Within a klick of departure is when it hit me. Fuck, I was wearing the board shorts that had become too big around the waste to wear surfing. It would have been so simple to turn around and accept the ten or so minutes of time wasted, but that’s not what I did.  I definitely thought about it though. I even stopped the van, began one maybe two-points of the five-point turn around process, only to decide otherwise.

I knew exactly why I forgot to switch up my shorts.  The day before, call it yesterday late afternoon, I overheard, call him a friend, mumble something under what he thought was his breath, and I didn’t like what I heard.  Like a poorly constructed run on sentence, it struck a nerve.  But shame on me for allowing it to fluster me enough to make me forget to swap trunks. Yet with the same bit of breath, fuck that guy! 

So this guy I am referring to is quote unquote an alcoholic.  Have you heard of one? This particularly shaped drunk, because I’ve come to learn they come in all shapes and sizes, doesn’t even drink much anymore. And the reason he doesn’t drink much anymore is because even he knows better.  Like if this fool drank any more than not very much anymore, he’d be a dead man. Good chance he’d take people with him along the way. It’s bad.

Drunk does not look good on the guy, and he sure as hell doesn’t wear it too well either.  However, once every five or six full moons, and especially if we are aligned internationally,, he hunts me down, declares that he is only going to have one or two, and then proceeds to guzzle down a dozen plus.  By definition, as he guzzles his way through that dozen plus, it always becomes very clear that once an alcoholic, forever an alcoholic.  

By 6pm, after he had already worn out his welcome at my hotel, he tried to convince me to go back down to the beach for a fish dinner. “I’m buying,”he said. I didn’t want to go, even if it meant going to bed hungry and refusing a free meal.  So I told him that I didn’t want to leave Quinn.  And that’s when he mumbled, and I quote, “you care too much about your dog.”  

Not cool. What hurt the most wasn’t so much what he said, but that he said it.  I had invested a ton of time over the years trying to be the right kind of friend to this dude. And this is the thanks I get? Worthless, self serving, juvenile spew? What a piece of shit drunk. So yeah, fifteen hours after the fact it had me wearing the wrong board shorts.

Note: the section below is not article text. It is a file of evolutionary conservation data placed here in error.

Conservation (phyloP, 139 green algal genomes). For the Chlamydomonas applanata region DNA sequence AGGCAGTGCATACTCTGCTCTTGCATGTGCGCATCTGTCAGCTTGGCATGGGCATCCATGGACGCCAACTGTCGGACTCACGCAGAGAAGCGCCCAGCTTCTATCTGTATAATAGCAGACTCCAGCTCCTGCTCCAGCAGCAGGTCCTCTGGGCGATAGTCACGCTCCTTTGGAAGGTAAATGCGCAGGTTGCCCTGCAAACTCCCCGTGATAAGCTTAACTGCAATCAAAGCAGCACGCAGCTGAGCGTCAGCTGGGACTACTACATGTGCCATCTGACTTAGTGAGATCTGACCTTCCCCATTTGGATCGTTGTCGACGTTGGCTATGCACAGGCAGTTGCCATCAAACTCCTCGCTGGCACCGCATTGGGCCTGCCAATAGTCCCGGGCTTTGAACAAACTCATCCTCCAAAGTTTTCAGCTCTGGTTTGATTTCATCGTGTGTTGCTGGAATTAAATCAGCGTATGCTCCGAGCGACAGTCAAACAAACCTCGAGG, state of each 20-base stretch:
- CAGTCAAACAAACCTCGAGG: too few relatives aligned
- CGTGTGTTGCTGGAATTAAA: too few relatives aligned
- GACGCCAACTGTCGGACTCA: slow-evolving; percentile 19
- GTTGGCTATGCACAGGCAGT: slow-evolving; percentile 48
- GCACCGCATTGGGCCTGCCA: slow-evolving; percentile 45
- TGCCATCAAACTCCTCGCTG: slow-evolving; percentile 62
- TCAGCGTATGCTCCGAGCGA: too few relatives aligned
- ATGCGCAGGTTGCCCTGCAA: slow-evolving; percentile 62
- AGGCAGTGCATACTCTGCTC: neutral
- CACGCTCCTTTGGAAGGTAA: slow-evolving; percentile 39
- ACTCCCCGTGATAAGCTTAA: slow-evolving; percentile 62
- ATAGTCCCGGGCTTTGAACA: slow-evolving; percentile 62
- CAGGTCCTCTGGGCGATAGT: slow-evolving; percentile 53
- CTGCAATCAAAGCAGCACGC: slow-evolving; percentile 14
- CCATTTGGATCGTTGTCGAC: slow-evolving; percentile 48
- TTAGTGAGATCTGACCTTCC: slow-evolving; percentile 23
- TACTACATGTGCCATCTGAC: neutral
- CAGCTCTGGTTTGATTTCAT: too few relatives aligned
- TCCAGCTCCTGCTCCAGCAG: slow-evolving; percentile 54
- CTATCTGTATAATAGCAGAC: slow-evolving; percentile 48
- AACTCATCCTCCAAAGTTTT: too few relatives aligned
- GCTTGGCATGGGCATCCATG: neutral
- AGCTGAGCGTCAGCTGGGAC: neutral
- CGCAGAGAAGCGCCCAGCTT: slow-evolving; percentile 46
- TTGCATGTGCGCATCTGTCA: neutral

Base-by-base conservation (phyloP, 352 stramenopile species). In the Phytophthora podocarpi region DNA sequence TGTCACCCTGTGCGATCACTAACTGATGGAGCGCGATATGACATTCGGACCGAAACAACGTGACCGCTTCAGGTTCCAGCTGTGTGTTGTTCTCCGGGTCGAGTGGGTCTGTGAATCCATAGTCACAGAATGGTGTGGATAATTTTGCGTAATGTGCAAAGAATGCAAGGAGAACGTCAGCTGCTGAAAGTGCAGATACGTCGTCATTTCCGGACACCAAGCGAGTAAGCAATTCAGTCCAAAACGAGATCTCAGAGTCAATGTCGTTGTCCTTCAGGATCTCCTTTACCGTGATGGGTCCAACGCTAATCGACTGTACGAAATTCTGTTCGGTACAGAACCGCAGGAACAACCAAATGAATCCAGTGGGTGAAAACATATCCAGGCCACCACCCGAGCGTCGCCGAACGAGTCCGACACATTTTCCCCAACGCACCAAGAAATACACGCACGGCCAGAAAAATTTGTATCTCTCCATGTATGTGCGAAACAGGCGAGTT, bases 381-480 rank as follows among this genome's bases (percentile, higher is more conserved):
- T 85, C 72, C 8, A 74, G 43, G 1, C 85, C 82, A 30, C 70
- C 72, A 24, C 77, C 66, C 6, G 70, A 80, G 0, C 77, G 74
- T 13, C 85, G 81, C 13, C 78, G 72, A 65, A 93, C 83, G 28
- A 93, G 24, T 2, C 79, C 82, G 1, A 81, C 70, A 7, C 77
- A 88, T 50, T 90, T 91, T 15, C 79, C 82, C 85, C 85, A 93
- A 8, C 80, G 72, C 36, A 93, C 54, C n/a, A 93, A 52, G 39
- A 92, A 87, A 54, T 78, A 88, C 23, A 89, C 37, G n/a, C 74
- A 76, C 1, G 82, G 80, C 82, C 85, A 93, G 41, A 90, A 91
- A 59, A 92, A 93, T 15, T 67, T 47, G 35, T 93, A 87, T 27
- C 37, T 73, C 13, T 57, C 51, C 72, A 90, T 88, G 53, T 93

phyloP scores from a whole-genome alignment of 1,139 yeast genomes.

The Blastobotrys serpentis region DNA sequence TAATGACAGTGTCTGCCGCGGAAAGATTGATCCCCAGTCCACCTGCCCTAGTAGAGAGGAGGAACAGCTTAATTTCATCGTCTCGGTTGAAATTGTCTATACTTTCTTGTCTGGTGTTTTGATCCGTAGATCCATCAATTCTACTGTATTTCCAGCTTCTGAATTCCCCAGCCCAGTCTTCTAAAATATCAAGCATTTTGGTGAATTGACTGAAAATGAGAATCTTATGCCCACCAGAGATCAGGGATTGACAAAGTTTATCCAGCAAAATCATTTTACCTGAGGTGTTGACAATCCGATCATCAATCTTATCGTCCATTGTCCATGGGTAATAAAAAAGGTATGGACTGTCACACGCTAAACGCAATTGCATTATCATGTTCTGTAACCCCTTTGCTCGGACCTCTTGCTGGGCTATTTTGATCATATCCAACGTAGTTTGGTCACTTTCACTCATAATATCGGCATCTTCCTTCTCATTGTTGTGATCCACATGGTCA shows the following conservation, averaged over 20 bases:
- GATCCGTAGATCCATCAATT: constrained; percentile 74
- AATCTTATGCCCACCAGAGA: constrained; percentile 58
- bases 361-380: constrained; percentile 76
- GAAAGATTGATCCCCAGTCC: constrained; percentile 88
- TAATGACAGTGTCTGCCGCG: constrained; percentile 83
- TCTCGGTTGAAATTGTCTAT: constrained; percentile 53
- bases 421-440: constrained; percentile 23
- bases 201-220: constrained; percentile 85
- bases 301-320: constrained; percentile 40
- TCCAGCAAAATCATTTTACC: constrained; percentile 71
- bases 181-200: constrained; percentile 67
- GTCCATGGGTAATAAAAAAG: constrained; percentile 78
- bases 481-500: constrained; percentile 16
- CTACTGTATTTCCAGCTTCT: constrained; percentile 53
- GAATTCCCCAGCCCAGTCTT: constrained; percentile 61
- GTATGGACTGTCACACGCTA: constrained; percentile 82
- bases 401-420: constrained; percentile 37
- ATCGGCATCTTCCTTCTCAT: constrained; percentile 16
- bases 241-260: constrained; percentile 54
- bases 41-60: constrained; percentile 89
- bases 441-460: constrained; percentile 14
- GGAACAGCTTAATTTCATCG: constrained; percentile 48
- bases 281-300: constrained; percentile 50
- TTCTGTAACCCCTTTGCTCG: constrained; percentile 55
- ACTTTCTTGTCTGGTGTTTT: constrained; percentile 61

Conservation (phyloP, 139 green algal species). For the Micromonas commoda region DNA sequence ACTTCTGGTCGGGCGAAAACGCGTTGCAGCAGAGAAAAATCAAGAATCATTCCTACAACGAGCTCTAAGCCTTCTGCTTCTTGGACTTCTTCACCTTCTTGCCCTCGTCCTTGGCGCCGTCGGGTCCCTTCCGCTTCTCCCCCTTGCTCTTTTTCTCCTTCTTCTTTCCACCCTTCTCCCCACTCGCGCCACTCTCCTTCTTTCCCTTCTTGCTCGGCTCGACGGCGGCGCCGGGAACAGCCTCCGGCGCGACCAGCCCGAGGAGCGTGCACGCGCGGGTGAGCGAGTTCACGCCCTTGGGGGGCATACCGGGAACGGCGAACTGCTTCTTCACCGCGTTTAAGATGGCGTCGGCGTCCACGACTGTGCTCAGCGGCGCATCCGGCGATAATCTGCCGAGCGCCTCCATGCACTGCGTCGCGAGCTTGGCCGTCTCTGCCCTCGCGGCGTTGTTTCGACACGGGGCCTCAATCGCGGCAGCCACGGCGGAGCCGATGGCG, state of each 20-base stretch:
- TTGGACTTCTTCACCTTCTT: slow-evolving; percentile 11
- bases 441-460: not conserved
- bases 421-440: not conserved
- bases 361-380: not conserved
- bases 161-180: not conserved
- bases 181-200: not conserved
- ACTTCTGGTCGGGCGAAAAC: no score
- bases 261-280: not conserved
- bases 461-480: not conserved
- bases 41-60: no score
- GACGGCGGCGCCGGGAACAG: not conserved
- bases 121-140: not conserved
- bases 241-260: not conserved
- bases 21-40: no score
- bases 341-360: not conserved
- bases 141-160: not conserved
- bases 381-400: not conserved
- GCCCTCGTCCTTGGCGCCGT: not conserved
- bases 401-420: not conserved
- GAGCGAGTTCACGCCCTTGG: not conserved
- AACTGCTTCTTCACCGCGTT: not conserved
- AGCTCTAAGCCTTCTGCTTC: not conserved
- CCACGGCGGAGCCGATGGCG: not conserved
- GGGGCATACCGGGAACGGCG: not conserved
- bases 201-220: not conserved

I began thinking of what I had in the van that could help my cause. I knew I had items like clips, ropes, string, bungees, crazy glue, zip ties, tape, wax, that kind of “hold it together” paraphernalia.  Conscious that I wasn’t up a creek, it got let go. Because after all, it really wasn’t that big a deal.  We’re talking about a bathing suit size, not a contact lens or a hair piece.  Bottom line was the the morning show had to go on as was. Forgetting the forgetfulness and regaining the focus was the only play.  

As perfect timing would have it, I spotted my guy with the atole in his wheel barrel. This made three days in a row that my calculated morning efforts were going to cross paths with his offerings.  Me in van and him with wheel barrel. Paths that may not have crossed had I gone back to the room and made the swap.  

Atole is a warm morning beverage comprised of milk, rice, sugar, and in these parts predominantly peanut. It’s the shit.  Its only rival would be Mother’s Milk.  It helps to know what the man or woman pushing the wheel barrel with a fancy table cloth covering a five gallon bucket can mean to you.  I happen to know what it means.

Amigo knows the drill by now.  He knows I have my own travel mug that has considerably more volume than his 8oz styrofoam cup.  He also knows I am happy to pay 20 pesos for it instead of the going price of 15.  He knows that because I gestured it when we first crossed paths on Xmas Day 2021.  It was that faith filled day, knowing that the going rate for post pandemic street side atole had gone up to 15 pesos, that I handed Homie 20 pesos and my mug.  

He filled my mug all the way to the top and handed me back 5 pesos.  He didn’t say anything capitalistic like my mug was bigger or he charges by the ounce and therefore.. blah blah blah.  No, he filled the mug to the brim, handed me my change and graciously said Gracias Amigo.  That’s when I handed back over the 5 pesos, insisting on paying more because my cup was bigger.  Nearly 2x the figured capacity actually.  He accepted the gesture, thanked me again, and that was that.

My favorite atole is ajonjoli.  Ajonjoli is another way to spell sesame.  He rarely has it.  Likely has to do with his family Rancho producing peanuts and not sesame seeds.  So with this guy, it’s normally either Plain or Peanut.  This day, and much like magic, it was ajonjoli.  That brought a smile to my face.  Wheel Barrel Guy was also schlepping vegetable tamales.  That was a first.  Three for 25p.  I said yes to the tamales knowing well they would come in handy later in the day.